This archived article was written by: Sam Czarnecki
Security cameras are a new sight on campus, and a great asset to students, faculty and staff alike. Many don’t know how the school’s camera system works, so Associate Vice Chancellor Eric Mantz provided more information.
Since major problems are a rare occurrence, Mantz favors remote accessing the feed via laptop. There usually isn’t anyone actively watching the camera feed, so it takes on a more supportive role for evidence capture. The cameras store up to a month’s worth of footage at a time, allowing local law enforcement to request captured video, making them useful for clearing up any recent situations.
As of December 2015, every educational building on campus contains security cameras. The most-heard questions stem from the seeming lack of cameras inside the buildings or their placement. Most of the criticism is pointed at the cameras located just inside every entrance in the Central Instructional Building. They all face outward, so almost none of the interior of the building is recorded, raising concerns about potential problems going unnoticed.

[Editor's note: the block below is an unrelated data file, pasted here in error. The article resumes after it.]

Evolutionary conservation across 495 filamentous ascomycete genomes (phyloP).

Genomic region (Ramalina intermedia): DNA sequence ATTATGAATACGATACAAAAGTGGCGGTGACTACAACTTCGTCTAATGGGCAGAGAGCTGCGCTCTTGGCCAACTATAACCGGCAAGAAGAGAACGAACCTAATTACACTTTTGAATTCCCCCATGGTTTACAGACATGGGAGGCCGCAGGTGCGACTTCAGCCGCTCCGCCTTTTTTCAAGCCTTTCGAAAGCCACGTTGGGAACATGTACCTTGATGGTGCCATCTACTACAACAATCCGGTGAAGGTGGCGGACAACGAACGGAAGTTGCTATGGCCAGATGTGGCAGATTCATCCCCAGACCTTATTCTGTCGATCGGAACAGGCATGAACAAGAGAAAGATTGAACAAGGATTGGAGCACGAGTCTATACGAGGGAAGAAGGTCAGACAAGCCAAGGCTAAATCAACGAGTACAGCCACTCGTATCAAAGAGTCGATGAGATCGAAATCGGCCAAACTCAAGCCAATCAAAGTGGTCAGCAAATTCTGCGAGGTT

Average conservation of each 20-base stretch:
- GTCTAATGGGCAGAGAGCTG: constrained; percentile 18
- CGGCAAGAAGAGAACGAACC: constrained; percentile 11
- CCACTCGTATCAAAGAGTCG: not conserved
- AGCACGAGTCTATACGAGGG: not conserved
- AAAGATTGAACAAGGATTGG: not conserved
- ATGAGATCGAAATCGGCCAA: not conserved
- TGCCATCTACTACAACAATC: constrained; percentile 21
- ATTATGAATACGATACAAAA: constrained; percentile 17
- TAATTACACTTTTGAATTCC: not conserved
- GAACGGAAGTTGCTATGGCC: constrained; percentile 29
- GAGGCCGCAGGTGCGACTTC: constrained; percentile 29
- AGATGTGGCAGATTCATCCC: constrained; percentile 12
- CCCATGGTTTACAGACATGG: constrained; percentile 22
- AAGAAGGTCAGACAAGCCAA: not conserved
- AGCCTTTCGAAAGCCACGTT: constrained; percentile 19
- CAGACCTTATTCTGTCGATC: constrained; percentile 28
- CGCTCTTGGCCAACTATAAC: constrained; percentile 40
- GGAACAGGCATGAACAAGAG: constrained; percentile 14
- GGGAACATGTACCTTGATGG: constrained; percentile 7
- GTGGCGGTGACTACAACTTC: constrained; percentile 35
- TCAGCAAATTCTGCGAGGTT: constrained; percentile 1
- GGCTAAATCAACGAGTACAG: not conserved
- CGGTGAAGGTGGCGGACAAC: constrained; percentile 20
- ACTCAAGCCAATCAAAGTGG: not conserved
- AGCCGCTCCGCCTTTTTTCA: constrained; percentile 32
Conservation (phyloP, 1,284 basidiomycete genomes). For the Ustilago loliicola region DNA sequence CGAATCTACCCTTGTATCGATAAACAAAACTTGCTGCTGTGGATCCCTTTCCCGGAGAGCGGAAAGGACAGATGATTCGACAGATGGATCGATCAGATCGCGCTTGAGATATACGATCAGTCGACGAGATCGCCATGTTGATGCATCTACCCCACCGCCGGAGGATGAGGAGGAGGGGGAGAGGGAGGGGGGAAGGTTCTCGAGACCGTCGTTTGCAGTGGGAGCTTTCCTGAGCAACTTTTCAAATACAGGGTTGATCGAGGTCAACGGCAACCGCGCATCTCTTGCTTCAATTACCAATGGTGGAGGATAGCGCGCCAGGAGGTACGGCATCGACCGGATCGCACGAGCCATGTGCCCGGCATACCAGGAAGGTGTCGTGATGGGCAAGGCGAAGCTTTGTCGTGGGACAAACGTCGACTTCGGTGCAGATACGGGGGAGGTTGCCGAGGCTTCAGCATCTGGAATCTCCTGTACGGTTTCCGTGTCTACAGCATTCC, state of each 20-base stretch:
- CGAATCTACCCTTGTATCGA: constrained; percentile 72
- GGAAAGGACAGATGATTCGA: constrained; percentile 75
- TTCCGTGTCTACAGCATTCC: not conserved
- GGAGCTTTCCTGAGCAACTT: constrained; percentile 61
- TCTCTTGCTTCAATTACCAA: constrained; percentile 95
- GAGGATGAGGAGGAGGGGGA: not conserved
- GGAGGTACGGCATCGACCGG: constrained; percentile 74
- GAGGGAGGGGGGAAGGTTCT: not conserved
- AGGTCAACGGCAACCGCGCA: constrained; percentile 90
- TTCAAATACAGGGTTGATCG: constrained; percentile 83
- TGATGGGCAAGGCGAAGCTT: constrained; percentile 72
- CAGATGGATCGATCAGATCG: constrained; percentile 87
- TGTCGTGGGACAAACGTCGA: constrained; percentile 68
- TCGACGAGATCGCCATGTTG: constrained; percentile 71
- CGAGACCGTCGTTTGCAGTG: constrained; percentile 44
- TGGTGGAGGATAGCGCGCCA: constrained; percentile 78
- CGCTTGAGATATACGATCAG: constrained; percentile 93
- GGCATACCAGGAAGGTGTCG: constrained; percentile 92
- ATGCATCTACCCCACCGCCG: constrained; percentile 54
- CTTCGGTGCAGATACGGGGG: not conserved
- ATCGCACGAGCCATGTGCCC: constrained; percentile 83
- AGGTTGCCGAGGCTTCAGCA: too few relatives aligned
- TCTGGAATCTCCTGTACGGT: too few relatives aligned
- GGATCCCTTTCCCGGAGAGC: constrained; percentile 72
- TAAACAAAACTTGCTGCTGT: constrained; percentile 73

The placement of these cameras, according to Mantz, is to monitor the people who enter and leave the buildings. Outward facing cameras also ensure that privacy isn’t compromised for people inside the building. There has not been anything more than minor disturbances in any of the educational buildings in relatively recent history. As long as the school has a record of who walks in and out of a building, they have enough evidence, in most cases, to solve any problems that might arise on campus.